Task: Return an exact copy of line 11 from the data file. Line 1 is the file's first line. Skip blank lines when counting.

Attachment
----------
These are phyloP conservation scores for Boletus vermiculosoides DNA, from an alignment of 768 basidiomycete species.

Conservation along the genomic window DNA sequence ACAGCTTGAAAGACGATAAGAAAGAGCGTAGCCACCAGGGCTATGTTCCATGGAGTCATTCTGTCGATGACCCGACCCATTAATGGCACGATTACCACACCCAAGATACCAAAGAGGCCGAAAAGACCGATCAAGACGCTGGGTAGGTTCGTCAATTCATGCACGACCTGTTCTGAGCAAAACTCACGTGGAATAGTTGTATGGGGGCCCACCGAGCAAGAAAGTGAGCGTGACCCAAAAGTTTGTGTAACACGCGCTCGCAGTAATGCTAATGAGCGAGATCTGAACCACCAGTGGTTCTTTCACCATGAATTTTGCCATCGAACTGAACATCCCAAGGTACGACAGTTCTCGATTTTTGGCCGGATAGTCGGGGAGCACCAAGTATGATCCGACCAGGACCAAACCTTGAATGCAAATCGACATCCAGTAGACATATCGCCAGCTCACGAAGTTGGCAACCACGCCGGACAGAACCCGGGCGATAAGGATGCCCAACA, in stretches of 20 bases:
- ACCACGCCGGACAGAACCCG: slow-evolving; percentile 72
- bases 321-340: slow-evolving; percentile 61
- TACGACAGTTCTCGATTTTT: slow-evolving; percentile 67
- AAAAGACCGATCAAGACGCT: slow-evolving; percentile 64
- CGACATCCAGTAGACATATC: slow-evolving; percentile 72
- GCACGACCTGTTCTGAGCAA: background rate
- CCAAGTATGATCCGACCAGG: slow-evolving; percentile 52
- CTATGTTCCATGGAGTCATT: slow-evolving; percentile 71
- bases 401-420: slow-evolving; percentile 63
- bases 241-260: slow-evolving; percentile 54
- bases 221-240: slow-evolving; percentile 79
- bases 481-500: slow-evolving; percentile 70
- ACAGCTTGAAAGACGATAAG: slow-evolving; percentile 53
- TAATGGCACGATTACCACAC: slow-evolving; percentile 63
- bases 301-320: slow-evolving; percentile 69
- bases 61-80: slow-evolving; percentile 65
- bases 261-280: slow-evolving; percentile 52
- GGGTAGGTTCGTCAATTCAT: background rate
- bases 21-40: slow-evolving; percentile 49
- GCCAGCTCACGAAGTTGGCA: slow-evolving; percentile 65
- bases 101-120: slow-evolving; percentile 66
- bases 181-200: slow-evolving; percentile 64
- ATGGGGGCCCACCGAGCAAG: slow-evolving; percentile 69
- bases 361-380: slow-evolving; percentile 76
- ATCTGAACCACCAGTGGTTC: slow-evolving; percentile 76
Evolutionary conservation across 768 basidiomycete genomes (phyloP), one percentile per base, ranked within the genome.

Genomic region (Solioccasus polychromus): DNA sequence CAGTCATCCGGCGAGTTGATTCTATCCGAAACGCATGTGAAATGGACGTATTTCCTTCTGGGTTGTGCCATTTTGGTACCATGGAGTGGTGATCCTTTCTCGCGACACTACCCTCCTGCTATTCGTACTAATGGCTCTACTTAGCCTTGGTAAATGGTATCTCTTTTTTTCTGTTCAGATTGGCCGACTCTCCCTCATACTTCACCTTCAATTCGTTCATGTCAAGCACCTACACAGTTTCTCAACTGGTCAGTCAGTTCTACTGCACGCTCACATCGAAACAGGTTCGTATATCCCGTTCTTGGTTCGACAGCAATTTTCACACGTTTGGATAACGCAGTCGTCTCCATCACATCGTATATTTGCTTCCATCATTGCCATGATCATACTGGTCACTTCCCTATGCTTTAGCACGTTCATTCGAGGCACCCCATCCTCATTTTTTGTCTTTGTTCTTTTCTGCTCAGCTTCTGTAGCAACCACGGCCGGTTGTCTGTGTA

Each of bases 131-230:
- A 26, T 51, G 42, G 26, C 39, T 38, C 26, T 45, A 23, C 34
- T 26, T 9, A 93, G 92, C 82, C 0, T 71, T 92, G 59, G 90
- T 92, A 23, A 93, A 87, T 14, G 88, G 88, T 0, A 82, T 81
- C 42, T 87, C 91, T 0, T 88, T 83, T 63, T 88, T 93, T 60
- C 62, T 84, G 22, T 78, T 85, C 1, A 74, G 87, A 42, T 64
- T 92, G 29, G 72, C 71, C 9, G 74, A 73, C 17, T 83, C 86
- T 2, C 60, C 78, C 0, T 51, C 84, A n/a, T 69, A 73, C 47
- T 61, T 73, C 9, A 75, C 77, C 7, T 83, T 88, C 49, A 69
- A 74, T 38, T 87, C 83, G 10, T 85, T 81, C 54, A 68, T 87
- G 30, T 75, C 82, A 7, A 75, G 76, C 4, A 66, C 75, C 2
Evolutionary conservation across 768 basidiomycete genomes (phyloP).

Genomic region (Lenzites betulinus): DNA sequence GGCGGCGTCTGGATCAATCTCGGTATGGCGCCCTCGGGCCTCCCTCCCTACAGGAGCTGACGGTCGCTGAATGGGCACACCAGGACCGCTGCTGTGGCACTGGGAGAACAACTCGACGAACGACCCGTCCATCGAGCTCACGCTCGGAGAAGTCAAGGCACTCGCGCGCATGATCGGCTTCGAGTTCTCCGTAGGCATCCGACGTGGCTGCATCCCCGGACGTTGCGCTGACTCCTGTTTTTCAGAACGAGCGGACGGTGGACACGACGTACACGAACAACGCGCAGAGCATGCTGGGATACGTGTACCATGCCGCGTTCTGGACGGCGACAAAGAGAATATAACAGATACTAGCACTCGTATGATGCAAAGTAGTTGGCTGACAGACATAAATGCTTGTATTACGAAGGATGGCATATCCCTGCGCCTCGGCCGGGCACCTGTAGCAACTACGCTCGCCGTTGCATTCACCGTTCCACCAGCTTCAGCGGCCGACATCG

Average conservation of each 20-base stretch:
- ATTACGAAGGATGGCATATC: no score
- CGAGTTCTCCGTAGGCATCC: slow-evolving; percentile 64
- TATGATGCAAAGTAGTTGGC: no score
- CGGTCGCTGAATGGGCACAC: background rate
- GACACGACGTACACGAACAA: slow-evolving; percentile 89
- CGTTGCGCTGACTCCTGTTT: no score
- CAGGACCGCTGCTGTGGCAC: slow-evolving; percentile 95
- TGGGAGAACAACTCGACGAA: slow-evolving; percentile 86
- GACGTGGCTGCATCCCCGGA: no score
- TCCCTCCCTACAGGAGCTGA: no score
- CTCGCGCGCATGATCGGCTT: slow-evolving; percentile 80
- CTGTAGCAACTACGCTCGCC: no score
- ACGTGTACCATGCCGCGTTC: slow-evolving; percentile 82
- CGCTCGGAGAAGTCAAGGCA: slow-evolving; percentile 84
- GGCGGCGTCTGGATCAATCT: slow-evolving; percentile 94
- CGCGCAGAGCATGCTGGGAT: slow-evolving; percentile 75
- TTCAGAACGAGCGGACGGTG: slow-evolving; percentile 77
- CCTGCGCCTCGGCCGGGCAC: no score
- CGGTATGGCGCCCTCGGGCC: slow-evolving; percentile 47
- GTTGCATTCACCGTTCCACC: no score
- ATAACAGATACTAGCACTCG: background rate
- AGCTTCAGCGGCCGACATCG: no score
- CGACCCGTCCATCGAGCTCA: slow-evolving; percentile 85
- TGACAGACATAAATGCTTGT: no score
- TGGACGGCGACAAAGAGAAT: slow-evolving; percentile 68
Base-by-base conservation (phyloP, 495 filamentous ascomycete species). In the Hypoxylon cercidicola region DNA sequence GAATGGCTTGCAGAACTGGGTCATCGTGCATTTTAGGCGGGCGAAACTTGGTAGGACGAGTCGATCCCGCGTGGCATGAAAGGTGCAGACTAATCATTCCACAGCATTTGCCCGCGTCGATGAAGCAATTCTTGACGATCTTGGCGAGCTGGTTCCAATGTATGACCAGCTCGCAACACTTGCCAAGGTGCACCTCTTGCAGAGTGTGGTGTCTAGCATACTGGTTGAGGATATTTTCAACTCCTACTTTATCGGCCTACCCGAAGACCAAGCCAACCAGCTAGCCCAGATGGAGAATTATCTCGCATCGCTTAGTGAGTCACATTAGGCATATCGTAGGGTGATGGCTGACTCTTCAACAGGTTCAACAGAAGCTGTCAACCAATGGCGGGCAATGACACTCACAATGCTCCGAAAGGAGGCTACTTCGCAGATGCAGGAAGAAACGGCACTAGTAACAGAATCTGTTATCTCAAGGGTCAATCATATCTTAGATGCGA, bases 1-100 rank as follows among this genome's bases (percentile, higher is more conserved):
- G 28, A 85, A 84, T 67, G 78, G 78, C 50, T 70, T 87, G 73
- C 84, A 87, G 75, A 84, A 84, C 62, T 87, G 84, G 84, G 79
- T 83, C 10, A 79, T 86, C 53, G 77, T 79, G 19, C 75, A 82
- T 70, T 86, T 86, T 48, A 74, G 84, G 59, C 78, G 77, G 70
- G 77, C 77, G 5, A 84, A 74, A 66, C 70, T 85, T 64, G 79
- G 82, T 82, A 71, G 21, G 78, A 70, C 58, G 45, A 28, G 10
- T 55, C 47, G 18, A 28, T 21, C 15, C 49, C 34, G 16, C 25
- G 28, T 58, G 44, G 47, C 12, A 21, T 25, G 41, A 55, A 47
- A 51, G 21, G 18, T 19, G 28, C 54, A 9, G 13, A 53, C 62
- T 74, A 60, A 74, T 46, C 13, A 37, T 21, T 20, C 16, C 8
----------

- bases 401-420: slow-evolving; percentile 63